Ketostix every single day and I was DEFINITELY excreting ketone bodies. My carbohydrate intake remained at or below 20g daily and I basically did everything exactly right. I didn’t even have any one bite of my low-carb chocolates during this time which was a BIG sacrifice for me. The net result of this effort was NO weight loss. COME ON.
It’s at this point that most people would be ready to just throw their hands up and give up on this stupid low-carb diet thing. I mean, you follow it like you are supposed to and this is the reward you get for that dedication. AAACK! But I’m not looking at it that way. The way I see it, even if for some odd reason the weight NEVER comes back down again (I know it will, but let’s just pretend it won’t), the low-carb way of eating is so incredibly healthy that I wouldn’t dare think of eating any other way.
Remember, even if the scale isn’t moving, your healthy is still improving. I’ll be sharing some exciting numbers with you about my health soon that will both shock and inspire you as you continue down this journey to better health the low-carb way. Even my low-carb doctor was amazed at my numbers, but he said I am exactly where I need to be to keep my risk factors for cardiovascular disease at bay. That’s a sweet sound to hear especially in light of my weight concerns!
So what now? Beginning this afternoon at 6pm, I will begin something that I swore I’d never do again–the intermittent fast. If for some reason I am consuming too many calories even on my low-carb lifestyle as some have proposed, then this should do the trick. The last time I did it, I lost 4 1/2 pounds in a week although I hated it. But if we can get those few stubborn pounds to start moving again, then it’ll be worth it. I’m ready to figure out what’s going on and I’m certainly doing everything I can in my diet to make that happen.
My doctor says there may even be a non-diet related reason for my weight gain which intrigued me. Yes, some of the weight is indeed muscle as my biceps, triceps, shoulders, neck, chest and legs are all noticeably bigger now five months after beginning my weight lifting, the fact my stomach has gotten bigger is the greatest concern. There may be an underlying internal issue going on that could be the culprit in my abdominal weight gain.
Even before my low-carb lifestyle began in 2004, I have had trace amounts of blood in my urine during routine physical exams. I’ve been to see a urologist before, they’ve performed an IVP (shooting dye through me) as well as a very expensive 30-second cystoscopy test only to be told there is nothing wrong with me, and to take an antibiotic. After I take the antibodies, the blood goes away for about six months and then it comes back. When I go back to the urologist, they want to do another IVP and cystocopy followed by antibiotics again. UGH! Obviously, something is going on, but heretofore nobody can tell me what it is.
That blood in my urine may indeed be the reason why my weight is increasing. I’m aware of two other prominent low-carbers who have been through similar strange and unexpected weight gains over the past couple of years. I won’t share their names because of privacy concerns, but one gained about 50 pounds and ended up eating just chicken and pickles for a year trying to get the weight back down again. It turns out, there was a cyst pressing up against the pancreas causing constant insulin to be released. And we know what that does! Since the cyst has been removed, the weight has come back down again in short order.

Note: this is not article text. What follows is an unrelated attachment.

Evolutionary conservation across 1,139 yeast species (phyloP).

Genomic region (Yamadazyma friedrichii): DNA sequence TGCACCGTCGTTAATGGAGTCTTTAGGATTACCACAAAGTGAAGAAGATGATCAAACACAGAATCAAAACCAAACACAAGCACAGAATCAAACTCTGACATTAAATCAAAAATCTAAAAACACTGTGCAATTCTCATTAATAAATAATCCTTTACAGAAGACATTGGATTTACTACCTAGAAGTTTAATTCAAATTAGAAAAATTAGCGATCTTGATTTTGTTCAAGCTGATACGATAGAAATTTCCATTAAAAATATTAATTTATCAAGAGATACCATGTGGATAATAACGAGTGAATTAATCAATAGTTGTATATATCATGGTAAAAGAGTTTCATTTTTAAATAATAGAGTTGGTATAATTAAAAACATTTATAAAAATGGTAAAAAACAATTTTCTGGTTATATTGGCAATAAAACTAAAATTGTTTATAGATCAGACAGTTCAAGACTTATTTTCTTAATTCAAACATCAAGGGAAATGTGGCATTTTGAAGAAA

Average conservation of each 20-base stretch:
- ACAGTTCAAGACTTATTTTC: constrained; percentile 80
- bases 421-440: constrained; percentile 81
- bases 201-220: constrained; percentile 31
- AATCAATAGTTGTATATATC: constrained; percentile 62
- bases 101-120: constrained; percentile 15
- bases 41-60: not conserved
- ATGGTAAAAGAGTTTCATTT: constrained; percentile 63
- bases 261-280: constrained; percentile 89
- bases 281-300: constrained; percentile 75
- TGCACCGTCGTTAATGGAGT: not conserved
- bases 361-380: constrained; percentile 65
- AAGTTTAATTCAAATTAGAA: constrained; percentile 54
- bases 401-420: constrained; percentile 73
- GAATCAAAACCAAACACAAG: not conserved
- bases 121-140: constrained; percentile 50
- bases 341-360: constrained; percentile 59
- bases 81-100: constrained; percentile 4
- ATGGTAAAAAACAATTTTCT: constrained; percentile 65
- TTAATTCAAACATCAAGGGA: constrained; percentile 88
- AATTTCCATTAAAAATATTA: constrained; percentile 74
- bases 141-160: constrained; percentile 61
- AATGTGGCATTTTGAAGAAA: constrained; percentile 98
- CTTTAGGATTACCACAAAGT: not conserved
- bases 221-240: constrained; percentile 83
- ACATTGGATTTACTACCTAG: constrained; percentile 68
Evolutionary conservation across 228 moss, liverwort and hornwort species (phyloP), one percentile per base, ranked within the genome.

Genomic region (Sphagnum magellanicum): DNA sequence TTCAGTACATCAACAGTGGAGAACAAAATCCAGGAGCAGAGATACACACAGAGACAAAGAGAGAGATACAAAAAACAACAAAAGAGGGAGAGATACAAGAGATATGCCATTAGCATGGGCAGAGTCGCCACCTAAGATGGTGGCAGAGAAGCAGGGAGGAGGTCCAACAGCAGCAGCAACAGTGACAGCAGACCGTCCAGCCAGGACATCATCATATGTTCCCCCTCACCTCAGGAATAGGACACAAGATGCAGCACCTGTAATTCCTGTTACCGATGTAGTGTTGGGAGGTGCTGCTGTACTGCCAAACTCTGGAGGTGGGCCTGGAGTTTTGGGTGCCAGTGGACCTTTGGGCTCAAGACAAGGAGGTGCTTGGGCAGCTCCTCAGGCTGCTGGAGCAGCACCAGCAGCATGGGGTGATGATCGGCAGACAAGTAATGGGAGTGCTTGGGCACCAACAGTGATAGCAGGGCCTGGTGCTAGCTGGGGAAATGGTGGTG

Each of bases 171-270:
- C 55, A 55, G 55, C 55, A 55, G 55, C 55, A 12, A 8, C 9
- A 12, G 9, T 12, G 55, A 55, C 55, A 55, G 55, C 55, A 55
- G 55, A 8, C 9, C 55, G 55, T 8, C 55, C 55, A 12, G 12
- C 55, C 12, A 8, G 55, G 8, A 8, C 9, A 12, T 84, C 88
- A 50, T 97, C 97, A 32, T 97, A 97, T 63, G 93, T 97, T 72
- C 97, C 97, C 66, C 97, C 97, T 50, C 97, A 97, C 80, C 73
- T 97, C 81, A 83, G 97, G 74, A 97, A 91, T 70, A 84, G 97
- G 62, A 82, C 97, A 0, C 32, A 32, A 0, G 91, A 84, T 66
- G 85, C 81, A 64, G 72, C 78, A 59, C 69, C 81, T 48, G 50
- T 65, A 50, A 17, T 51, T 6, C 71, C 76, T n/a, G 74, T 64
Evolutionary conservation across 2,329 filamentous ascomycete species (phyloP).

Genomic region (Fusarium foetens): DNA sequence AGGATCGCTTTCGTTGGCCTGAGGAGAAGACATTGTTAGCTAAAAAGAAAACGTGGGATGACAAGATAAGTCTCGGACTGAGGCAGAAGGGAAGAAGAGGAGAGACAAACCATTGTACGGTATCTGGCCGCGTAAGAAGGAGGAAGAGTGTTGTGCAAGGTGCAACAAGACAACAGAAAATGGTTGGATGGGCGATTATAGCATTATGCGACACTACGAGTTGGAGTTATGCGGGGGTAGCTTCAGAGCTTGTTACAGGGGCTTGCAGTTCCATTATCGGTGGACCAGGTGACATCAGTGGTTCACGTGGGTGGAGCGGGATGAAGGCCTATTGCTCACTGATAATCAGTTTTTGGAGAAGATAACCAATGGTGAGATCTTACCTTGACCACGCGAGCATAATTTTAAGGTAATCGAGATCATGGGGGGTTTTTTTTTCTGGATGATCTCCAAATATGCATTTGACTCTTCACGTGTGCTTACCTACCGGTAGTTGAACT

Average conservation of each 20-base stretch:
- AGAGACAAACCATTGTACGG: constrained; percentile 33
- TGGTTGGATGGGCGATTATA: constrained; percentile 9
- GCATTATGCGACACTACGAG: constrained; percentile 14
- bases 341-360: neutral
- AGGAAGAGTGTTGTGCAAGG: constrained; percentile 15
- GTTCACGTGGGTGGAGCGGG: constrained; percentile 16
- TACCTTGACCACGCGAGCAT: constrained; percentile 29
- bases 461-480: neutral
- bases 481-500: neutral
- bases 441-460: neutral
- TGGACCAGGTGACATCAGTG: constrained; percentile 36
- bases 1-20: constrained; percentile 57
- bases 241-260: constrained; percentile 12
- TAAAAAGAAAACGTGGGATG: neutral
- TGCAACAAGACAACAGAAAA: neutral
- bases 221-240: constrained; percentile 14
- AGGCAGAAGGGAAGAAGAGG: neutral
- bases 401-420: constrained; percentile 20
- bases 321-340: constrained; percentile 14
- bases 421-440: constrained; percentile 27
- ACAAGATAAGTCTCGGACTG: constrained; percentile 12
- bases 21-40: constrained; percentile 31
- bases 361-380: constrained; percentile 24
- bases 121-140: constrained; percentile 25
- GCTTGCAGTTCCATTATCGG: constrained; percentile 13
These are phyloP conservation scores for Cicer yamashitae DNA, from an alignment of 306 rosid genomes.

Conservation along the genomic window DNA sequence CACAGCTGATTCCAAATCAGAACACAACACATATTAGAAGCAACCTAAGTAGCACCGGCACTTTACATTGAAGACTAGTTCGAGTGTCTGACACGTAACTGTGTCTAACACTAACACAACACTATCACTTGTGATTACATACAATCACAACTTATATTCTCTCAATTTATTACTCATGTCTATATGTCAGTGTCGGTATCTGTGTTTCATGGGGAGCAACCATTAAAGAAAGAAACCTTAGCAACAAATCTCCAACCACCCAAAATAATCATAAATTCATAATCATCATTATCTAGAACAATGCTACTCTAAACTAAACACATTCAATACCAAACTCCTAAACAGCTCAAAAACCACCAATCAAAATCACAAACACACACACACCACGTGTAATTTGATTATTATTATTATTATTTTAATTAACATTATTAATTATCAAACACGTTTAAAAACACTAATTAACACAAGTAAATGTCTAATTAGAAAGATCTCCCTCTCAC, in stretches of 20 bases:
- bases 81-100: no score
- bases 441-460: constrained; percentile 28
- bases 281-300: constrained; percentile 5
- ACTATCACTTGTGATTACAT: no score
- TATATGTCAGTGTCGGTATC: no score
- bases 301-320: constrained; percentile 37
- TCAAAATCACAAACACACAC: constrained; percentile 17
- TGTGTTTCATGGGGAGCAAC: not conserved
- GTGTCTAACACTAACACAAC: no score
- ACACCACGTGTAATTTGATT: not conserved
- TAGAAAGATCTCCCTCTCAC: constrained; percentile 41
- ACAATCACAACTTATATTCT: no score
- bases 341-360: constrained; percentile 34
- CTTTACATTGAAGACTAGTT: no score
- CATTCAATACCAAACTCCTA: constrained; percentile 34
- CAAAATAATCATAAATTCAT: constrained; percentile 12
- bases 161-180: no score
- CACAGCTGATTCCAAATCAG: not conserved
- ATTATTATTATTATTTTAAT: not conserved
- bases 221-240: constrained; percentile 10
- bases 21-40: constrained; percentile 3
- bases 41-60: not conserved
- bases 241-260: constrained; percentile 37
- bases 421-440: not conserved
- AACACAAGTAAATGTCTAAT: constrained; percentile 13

The other person had another strange issue with the development of a fibroid in the stomach. Although the body was normal elsewhere, this person’s belly was protruding out. When the doctors found the fibroid, this person was relieved that nothing was seriously wrong. Of course, the naysayers pointed to this well-known low-carber and claimed that they can’t seem to follow their own advice. You get that when you put yourself out there, so you learn to ignore it. This person now faces a pretty major surgery to remove the fibroid and is putting it off until the end of the year.
And that’s the other issue with all that’s going on with my weight right now. I’ve become more self-conscious about how I look again. Are people looking at me judging that I must be letting myself go again since I’ve gained weight? Do people nervously say to my face that they’re happy to see I’m still keeping the weight off after all these years while simultaneously thinking, “Oh boy, here he goes gaining it all back again! I knew it would happen eventually!” These psychological games are virtually impossible to ignore, although I’m trying very hard to do just that–IGNORE THEM! It just adds another layer to this developing story.
What exactly is happening to me right now, I don’t know. I wish I did so I could help others going through similar circumstances. We’re getting closer to knowing than we did before and that’s a good thing. Rest assured you will know when I know and I covet your thoughts and prayers as we try to figure this all out. I’m not worried at all because I know I have a plan of action that will put me in position to lose the weight I’ve put on since December.
I am very pleased that my weight has NOT increased since February. I’ve been right around 265 for the past three months although my muscles continue to get bigger and bigger. So, in essence, I have been losing some weight while gaining the muscle, but it has been offset. That’s encouraging and I wouldn’t mind seeing my muscles continue to grow in size as long as my weight remains where it is. A 6’3″ man with big muscles could easily weigh 265 pounds, right?Source: livinlavidalowcarb.com